From the age of 30 athletes will start to feel the affects of ageing. V02 Max starts decreasing by about 10% every 10 years for both male’s and female’s. V02 Max is the maximum amount of oxygen an athlete can use and transport around the body during exercise. It is usually measured in milliliters per kg of body weight.
V02 max is determined by a few things but most importantly cardiac output, maximum heart rate and muscle extraction. Cardiac output is the volume of blood that your heart can pump out per beat, maximum rate is how many beats per minute and muscle extraction is how much oxygen your muscles can extract from your blood and use. So as you can see, there are a lot of things that come into play talking about V02 max. Some training aids like Garmin/ Wahoo/ Polar will display your V02 Max. But it can be calculated
VO2 Max Calculation:
- VO2 Max = 15.3 x (Max Heart Rate /Resting Heart Rate )
Simply divide your maximum heart rate by your resting heart rate, and then multiply by 15.3.
As an athlete ages we also notice a decrease in lactate threshold. Lactate threshold is the point at which your blood lactate level starts to increase rapidly while you exercise. We see this happening usually when an athlete hits 85% of their max heart rate in training. Below this lactate level the body is able to maintain lactate levels and remove it from the blood stream without it building up. As we age, this threshold lowers making it more difficult to sustain high levels of intensity for longer periods.
We also notice a decrease in muscle mass as we age. This is due to a few factors. Lower testosterone, increase in external factors, a reduction of nerve cells that send messages to your muscles to move, decreasing hormone levels, decline in your body’s ability to process protein into energy and not consuming enough calories. Muscles are highly adaptable and respond to stress, lack of this causes atrophy.
So what can we do to combat these signs of ageing?
In terms of V02 max, the best thing you can do is to focus on maintaining a high level of training, usually in the zone of 110-120 % of your Functional Threshold Power. Interval training in lots of 3-5 minutes for a minimum of 20 minutes in total at least 3 times a week. To get the most out of these sessions and make sure that you are making a dent in the ageing process the hard needs to be hard and the easy needs to be easy. Recovery gets more important as you age and becomes much slower so doing those easy rides can really help as a matter of active recovery.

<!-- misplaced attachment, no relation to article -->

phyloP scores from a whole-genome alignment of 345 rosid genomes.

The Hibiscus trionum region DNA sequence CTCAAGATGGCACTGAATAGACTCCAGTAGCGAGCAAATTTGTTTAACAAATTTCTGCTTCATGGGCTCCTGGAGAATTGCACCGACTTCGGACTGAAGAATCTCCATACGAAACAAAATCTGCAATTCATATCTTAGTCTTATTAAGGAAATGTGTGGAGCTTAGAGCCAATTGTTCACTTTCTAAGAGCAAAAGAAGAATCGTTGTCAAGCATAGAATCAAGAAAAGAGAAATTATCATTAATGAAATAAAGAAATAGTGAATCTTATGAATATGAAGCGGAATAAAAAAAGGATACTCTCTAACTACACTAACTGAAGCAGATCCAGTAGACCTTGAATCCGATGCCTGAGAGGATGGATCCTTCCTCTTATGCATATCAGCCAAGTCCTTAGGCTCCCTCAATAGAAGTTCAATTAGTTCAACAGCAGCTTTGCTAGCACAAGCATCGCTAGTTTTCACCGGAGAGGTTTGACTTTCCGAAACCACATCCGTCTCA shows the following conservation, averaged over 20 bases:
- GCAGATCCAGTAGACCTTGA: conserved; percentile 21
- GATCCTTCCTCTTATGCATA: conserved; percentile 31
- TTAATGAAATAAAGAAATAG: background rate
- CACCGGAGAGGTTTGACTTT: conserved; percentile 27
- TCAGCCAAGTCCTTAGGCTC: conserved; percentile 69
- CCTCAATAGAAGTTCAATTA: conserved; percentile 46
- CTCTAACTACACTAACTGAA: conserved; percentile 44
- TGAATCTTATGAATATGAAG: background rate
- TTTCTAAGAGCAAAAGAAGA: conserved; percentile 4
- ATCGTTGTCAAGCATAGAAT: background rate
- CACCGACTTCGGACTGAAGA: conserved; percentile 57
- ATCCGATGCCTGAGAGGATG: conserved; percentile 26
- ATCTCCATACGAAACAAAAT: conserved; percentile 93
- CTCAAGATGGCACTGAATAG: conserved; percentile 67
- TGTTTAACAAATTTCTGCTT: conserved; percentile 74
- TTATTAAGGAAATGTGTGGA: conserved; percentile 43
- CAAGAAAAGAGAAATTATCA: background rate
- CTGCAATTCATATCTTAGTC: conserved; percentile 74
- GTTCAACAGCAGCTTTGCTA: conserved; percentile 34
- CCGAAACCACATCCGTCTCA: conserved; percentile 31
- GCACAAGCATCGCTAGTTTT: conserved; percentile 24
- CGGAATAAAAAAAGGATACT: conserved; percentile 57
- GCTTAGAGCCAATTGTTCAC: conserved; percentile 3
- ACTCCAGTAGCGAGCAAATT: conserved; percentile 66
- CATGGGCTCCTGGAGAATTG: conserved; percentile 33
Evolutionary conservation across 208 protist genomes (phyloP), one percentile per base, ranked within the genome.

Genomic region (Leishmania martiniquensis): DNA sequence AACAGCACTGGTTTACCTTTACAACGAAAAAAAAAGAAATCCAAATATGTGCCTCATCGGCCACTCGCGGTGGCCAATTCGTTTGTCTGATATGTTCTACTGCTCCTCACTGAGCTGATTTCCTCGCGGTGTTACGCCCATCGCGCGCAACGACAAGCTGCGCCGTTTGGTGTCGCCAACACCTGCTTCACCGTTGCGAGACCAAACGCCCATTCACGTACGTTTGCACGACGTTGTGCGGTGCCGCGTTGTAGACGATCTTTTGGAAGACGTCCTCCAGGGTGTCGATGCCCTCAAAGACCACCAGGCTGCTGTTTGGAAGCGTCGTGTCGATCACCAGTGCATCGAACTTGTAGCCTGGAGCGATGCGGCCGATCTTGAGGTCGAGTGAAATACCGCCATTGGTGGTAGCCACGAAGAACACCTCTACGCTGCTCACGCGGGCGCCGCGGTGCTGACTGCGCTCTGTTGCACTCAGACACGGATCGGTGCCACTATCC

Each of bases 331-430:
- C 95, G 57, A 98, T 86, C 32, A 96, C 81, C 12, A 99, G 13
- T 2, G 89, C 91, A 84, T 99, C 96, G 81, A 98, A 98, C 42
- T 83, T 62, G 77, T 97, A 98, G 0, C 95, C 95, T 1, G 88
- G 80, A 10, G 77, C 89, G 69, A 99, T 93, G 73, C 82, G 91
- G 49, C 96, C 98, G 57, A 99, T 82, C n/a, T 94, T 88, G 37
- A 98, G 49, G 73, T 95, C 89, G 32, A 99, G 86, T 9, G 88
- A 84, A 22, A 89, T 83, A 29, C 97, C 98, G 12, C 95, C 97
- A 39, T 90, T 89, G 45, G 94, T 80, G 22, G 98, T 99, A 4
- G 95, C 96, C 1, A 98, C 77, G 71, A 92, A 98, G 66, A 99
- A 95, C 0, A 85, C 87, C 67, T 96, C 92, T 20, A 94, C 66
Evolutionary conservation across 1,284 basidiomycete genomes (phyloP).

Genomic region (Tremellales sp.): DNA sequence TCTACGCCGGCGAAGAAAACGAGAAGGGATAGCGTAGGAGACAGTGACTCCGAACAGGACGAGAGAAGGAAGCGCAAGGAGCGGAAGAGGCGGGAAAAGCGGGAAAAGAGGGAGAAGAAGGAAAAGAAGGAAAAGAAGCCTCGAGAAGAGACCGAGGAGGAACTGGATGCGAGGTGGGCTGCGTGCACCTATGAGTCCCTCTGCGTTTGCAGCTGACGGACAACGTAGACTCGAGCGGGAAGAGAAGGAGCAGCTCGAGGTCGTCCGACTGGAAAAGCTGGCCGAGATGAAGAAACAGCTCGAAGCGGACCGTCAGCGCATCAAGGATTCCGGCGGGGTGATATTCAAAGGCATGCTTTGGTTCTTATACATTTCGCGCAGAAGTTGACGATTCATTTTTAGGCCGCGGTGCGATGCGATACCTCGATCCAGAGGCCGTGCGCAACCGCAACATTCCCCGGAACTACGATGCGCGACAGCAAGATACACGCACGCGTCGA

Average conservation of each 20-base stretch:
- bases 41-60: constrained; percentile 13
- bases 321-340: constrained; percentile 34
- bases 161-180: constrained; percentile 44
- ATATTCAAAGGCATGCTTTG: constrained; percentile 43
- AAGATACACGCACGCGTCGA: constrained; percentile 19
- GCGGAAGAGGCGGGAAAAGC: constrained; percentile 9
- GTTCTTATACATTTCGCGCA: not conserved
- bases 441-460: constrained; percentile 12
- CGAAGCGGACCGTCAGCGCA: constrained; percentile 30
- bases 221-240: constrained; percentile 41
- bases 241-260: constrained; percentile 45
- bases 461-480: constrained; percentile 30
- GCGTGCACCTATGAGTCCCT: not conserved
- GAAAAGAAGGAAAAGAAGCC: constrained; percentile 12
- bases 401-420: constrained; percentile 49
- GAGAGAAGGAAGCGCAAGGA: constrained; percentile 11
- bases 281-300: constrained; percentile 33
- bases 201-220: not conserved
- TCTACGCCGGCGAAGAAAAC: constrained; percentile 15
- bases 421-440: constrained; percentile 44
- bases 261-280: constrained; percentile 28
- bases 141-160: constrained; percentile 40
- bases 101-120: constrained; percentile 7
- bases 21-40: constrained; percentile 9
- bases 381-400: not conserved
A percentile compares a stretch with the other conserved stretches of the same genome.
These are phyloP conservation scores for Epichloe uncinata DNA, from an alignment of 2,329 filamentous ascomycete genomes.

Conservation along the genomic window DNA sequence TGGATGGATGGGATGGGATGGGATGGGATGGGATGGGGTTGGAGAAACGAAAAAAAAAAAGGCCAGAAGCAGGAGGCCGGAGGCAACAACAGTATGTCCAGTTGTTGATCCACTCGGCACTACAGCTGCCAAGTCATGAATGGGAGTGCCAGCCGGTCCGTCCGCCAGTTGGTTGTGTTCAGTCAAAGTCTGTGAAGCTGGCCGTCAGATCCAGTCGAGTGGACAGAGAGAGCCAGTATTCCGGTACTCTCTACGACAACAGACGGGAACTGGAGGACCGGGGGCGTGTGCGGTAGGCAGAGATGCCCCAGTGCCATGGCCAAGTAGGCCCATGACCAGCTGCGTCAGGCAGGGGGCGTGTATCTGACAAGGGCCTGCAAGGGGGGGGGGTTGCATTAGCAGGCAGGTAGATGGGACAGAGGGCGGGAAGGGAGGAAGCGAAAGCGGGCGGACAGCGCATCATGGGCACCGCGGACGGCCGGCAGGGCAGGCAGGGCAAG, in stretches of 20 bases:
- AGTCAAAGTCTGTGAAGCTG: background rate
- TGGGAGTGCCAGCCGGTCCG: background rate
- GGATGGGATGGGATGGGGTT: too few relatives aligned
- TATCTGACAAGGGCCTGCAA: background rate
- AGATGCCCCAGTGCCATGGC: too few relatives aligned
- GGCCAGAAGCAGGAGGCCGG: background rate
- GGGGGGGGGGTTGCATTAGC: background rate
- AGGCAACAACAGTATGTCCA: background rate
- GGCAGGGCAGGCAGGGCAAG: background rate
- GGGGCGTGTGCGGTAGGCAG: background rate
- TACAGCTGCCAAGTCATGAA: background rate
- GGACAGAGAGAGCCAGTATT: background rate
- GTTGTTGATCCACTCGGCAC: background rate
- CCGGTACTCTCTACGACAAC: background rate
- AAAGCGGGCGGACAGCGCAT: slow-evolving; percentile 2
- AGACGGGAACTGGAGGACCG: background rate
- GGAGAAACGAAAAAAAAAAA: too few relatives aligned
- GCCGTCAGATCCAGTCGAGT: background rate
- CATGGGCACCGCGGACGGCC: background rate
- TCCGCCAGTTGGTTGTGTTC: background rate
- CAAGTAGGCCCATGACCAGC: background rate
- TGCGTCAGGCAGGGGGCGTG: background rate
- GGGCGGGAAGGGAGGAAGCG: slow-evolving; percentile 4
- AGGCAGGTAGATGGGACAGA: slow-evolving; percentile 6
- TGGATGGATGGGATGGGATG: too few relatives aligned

To combat lactate threshold reduction as you get older, athletes can benefit from actively training this. By pushing your limits using a systematic approach, you can improve you body’s ability to buffer and remove lactic acid that builds up. If you want to dive deeper into lactate threshold training head to the PCS website and book in a breakthrough call with me. We can discuss what the best approach is for your particular circumstances. Book A Breakthrough Session – PCS Coaching
As we age our body starts to lose elasticity in it’s soft tissues. This can be reversed through doing regular stretching exercise, Pilate’s, yoga and using the foam roller post exercise. PCS athletes have access to our huge online library of passive / active stretching and core workouts that we have carefully incorporated into their programs.
Decreased muscle mass can be reversed through incorporating strength work into your training program. It is important to priorities this, and from research we can see that less reps at a higher weight is giving the best advantages. Heavier weights are better from a hormone point of view and also to increase bone density, which is another thing that declines with age. Ideally incorporating strength training year round and not only keeping it for your off season is a good plan.
Increased body fat is also something that older athletes have to try and manage. Thanks to hormones and external factors, as we age our body holds on to more fat that it would when we are at our peak. Men and women carry this fat in different areas of the body. Diet has been shown to have the most impact on weight. We have written a blog about this that can be found on the website Nutrition and Cycling – PCS Coaching. It seems that having a mixed diet comprising of plant based ingredients e.g. mostly vegetables and fruits and little meat has been shown to give athletes the most benefit and also reduces adverse health outcomes. Your diet needs to be sustainable and not just a quick fix. Changing daily habits and making your way of eating part of life, will greatly enhance your chances of getting the full benefits and reduce the effects of ageing.
The good thing is that the more base training and high level of cycling fitness you do in your younger years, the slower your rate of ageing related factors will affect you after the age of 30. It looks like 6 weeks is the amount of time you can have off before the effects of age start to appear and your body will start losing fitness. So don’t stay off the bike for too long and make sure you are have a good variety of intensity, long slow km’s, adequate recovery days, varied diet comprising of mostly vegetables and fruit, participate in stretching and range of movement exercises daily and start taking strength training seriously! Easy right 😉
High Performance Mountain Bike Coach
My speciality is helping serious and recreational mountain bikers break through plateaus to attain higher levels of performance so that they can get fitter, faster, stronger and win more races!